Researchers out of Brazil have noticed structural differences in a specific region of the brains of transgender women, according to a study published in Scientific Reports.
The authors examined MRI results of 80 individuals between the ages of 18 and 49, looking specifically for differences in gray and white matter volume. The group included 20 individuals from four different groups: cisgender women, cisgender women, transgender women who have never used hormones and transgender women who have used hormones for at least one year.
Overall, the authors found variations in the volume of the insula, the part of the brain that plays a key role in a person’s self-awareness, in both groups of transgender women. The insula in the transgender women was “reduced” compared to cisgender women. This does not, the authors emphasized, mean that a transgender woman's insula has fewer nerve cells.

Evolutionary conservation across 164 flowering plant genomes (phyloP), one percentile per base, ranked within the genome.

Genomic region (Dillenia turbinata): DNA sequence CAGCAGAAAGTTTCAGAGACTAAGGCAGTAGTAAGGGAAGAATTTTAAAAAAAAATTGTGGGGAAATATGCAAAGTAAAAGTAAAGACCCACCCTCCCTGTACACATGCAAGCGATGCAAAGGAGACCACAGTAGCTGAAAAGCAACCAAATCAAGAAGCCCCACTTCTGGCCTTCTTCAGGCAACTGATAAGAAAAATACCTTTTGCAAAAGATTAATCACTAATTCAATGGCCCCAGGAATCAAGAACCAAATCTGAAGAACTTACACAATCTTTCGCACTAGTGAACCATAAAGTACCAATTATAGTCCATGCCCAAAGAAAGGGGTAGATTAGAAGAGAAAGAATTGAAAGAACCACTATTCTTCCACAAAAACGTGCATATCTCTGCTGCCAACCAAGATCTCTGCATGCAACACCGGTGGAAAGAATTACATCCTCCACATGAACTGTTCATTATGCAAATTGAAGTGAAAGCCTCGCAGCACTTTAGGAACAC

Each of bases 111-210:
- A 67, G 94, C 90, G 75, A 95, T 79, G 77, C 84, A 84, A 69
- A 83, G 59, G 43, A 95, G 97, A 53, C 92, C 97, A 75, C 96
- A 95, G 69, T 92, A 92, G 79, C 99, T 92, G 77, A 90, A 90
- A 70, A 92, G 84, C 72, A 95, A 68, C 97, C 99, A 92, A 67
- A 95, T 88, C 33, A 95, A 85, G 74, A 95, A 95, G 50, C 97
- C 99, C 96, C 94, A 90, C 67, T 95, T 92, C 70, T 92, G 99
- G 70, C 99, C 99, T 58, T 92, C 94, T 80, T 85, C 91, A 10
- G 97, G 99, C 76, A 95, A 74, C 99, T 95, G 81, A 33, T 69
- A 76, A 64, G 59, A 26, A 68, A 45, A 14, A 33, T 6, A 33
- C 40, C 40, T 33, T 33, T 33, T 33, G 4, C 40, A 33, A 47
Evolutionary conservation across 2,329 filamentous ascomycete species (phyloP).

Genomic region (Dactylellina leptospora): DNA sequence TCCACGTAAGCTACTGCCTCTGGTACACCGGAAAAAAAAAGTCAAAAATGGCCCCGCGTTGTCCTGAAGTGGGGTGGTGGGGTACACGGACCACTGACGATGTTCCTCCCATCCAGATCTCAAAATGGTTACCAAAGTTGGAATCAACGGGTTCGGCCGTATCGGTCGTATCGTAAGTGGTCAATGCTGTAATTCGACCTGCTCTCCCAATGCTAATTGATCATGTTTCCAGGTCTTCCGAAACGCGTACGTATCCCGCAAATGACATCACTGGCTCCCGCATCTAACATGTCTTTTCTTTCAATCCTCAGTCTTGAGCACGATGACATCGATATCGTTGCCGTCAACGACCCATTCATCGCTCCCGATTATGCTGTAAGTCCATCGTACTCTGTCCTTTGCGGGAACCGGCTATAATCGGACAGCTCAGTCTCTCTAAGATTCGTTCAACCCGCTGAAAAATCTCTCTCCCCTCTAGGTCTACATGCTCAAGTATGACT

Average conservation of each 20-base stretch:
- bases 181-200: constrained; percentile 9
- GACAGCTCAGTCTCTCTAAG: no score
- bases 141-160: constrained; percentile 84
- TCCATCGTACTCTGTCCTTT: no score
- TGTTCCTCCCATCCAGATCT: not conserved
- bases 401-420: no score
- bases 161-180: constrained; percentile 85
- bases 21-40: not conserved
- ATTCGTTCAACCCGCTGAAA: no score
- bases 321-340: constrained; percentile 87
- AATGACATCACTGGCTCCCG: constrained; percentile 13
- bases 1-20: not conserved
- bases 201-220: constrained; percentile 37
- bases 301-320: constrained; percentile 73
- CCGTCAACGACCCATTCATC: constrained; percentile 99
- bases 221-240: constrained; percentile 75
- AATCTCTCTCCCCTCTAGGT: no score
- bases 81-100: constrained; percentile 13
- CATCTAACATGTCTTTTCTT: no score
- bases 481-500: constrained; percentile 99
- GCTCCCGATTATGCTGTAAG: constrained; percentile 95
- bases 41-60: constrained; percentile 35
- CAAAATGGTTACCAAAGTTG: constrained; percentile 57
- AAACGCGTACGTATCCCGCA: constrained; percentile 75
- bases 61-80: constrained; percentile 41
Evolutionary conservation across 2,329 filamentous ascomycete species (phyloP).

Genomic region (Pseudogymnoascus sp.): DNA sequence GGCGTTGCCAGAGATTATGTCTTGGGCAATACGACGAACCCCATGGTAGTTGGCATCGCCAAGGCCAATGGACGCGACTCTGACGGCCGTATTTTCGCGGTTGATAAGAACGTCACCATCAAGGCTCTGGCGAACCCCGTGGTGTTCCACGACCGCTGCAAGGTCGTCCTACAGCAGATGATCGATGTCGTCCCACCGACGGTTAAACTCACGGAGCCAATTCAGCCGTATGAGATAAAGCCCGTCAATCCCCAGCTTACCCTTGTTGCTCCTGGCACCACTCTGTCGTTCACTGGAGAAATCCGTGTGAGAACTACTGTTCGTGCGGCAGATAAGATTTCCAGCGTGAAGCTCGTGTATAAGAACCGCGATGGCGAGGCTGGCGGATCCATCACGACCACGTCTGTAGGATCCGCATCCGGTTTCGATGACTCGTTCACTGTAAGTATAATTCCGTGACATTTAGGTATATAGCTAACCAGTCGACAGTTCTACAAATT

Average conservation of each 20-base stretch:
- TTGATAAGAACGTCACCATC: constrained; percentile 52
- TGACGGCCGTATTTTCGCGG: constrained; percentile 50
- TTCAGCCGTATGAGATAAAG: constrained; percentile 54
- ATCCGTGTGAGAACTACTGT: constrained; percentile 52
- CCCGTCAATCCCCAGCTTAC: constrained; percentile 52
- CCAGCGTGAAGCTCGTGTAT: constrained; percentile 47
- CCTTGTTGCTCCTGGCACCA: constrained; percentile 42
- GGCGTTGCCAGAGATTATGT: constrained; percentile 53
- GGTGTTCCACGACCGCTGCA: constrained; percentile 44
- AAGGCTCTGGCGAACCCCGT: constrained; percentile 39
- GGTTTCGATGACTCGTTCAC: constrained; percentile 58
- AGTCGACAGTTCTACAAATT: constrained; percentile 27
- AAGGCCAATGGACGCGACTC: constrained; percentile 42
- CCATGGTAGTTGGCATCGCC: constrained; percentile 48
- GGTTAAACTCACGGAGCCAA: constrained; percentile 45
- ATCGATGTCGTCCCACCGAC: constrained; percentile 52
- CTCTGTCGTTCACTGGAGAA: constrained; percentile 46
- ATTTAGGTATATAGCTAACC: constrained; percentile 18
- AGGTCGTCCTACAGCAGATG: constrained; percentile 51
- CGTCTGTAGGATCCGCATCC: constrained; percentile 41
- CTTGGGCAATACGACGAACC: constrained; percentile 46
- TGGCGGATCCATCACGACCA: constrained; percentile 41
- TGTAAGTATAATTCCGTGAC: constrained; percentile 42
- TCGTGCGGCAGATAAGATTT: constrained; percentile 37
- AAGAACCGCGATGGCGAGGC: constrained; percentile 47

“We found that trans people have characteristics that bring them closer to the gender with which they identify and [that] their brains have particularities, suggesting that the differences begin to occur during gestation,” first author Giancarlo Spizzirri, PhD, University of São Paulo Medical School (FMUSP) in São Paulo, Brazil, said in a prepared statement.
Carmita Abdo, MD, PhD, coordinator of the Sexuality Research Program at the Psychiatry Institute of Hospital das Clinicas in São Paulo, Brazil, served as the study’s principal investigator. Abdo said in the statement that this study shows that transgender “doesn’t just refer to different kinds of behavior that people develop.”
“The evidence is building up that it's not a matter of ideology,” Abdo said. “Our own research based on MRI scans points to a detectable structural basis.”
Since this finding was in transgender women who have received hormone treatment and those who have not, the authors noted that such treatments should not be considered a possible cause of the variations.